Monday, December 8, 2008

domestic automaker protectionism?

One of the things that helped cause the international trade collapse that turned the 1920's recession into World Depression I was nationalistic protectionism.

Every nation suddenly thought buying goods from somewhere else was a bad thing for the national economy. Global trade collapsed, making things worse for no good reason.

I wonder if we aren't looking at some risk of doing basically the same thing by helping the car and truck folks in Detroit out. We have a big domestic auto manufacturing industry, some in Detroit with old American names, some in the rest of the country with newer (and mostly Japanese) names. So, why should one get free money and not the other?

Say we give the American brands free cash and they use it to make their product more competitive - so much so that Japanese automakers cannot compete (far fetched, I know, considering where things stand today (see Ford Thunderbird, Dodge Caliber, Pontiac Aztek). But lets pretend, for the sake of argument that with sufficient free money the domestics could theoretically beat the imports). Given that no new car buying demand will be created, every sales win by the domestics is a sales loss by the imports.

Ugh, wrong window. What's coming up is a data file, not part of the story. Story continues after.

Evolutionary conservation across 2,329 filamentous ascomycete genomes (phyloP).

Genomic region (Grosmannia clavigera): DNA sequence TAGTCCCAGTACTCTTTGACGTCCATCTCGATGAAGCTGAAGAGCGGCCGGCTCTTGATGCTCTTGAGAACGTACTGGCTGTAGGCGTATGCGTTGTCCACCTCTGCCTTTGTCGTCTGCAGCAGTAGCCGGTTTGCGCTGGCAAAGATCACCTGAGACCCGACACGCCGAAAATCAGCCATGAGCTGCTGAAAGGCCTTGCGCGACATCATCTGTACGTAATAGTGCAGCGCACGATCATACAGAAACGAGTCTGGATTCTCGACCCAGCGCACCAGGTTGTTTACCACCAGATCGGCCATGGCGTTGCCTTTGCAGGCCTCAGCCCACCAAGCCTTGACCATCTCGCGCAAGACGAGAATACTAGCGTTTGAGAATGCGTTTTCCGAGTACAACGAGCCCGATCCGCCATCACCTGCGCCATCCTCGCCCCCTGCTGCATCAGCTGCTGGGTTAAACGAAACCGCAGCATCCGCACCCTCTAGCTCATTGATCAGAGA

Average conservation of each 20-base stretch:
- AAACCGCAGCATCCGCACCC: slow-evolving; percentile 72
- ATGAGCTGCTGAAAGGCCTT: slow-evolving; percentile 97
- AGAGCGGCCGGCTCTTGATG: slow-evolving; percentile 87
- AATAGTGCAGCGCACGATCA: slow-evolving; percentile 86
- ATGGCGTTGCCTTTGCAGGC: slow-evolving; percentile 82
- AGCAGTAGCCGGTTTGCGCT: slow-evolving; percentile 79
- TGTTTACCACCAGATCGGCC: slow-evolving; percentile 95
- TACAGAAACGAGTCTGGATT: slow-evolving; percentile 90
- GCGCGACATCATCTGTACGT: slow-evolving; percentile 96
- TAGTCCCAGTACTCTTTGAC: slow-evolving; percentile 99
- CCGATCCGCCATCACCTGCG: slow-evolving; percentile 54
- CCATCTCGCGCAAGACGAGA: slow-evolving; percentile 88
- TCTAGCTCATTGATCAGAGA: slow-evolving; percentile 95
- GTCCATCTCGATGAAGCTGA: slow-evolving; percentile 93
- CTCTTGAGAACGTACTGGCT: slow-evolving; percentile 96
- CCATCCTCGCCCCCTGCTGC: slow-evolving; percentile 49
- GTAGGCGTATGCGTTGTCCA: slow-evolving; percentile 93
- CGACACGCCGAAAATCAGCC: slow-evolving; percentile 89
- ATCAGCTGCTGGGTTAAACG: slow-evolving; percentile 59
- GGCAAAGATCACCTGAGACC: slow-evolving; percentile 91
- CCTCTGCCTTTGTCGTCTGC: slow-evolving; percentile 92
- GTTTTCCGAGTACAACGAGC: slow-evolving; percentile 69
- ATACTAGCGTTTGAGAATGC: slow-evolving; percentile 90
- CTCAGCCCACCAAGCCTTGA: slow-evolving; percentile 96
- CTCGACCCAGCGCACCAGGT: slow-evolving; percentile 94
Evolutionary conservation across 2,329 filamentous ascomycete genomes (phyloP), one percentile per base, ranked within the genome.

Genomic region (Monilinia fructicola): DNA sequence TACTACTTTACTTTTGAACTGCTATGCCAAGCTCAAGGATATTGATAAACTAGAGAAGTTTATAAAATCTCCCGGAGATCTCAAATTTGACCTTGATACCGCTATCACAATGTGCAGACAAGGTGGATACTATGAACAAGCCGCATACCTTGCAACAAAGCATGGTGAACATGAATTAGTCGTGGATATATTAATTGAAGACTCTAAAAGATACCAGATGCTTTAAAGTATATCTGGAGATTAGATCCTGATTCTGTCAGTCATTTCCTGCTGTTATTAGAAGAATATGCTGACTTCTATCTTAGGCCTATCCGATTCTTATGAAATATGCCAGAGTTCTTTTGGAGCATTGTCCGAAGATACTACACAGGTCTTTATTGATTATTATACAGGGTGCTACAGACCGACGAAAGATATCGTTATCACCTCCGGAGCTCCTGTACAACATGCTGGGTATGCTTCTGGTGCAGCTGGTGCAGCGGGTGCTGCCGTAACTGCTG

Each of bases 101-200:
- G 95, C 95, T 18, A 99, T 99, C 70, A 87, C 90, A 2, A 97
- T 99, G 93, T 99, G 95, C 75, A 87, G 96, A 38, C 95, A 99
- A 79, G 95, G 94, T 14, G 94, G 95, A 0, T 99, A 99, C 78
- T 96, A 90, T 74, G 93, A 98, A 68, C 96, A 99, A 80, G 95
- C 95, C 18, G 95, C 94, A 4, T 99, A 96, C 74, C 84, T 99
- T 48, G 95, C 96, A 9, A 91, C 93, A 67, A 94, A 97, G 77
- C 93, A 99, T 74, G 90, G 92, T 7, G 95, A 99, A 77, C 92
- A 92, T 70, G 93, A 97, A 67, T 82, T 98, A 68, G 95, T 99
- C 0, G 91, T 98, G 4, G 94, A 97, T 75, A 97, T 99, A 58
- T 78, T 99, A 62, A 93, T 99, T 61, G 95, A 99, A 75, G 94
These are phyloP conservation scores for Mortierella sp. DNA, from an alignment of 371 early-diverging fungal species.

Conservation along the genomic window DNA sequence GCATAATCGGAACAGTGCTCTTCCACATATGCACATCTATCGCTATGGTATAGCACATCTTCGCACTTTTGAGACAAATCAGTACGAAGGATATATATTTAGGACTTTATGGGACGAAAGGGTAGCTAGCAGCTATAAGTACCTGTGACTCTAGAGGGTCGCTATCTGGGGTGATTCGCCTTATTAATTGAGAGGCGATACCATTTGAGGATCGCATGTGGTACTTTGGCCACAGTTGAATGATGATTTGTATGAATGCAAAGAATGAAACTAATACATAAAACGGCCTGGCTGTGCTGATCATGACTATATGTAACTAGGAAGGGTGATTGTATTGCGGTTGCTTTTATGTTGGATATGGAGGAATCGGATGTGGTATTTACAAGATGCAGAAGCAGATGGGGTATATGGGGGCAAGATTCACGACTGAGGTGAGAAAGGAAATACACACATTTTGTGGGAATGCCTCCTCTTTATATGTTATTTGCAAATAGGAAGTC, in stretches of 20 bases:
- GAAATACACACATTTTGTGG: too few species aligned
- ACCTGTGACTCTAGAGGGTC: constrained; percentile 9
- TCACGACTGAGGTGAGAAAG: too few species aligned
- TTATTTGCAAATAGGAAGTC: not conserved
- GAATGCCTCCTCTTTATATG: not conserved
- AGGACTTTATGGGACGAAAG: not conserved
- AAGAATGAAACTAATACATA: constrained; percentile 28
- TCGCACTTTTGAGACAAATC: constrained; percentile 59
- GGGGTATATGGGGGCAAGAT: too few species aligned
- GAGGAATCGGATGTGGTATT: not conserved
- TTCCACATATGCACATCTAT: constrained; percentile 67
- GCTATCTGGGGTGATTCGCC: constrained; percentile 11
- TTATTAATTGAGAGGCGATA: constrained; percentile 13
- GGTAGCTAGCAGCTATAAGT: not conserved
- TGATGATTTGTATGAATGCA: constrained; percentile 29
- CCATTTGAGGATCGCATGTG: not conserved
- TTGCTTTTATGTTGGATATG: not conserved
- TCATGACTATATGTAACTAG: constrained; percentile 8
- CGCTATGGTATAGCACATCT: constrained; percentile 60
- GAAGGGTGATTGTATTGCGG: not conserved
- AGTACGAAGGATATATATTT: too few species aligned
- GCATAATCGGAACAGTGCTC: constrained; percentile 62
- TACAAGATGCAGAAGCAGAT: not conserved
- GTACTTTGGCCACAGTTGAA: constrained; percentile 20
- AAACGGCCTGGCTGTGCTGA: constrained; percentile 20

Effectively, the best possible result of the bailout would be to transfer job losses out of Detroit and into Japan, except that most of the Japanese cars sold in the US are not built in Japan.

Most of the "Japanese import" vehicles sold in the US are built in the Southern US (and Canada). So, the bailout, if successful, will at best have a net impact of moving unavoidable job losses from Detroit to the South.

And that is regional protectionism, which is also known as just plain stupid. I'm not assigning morality or blame to any of this, only pointing out what the net impact would seem to be and that no system-wide benefit can come from it.

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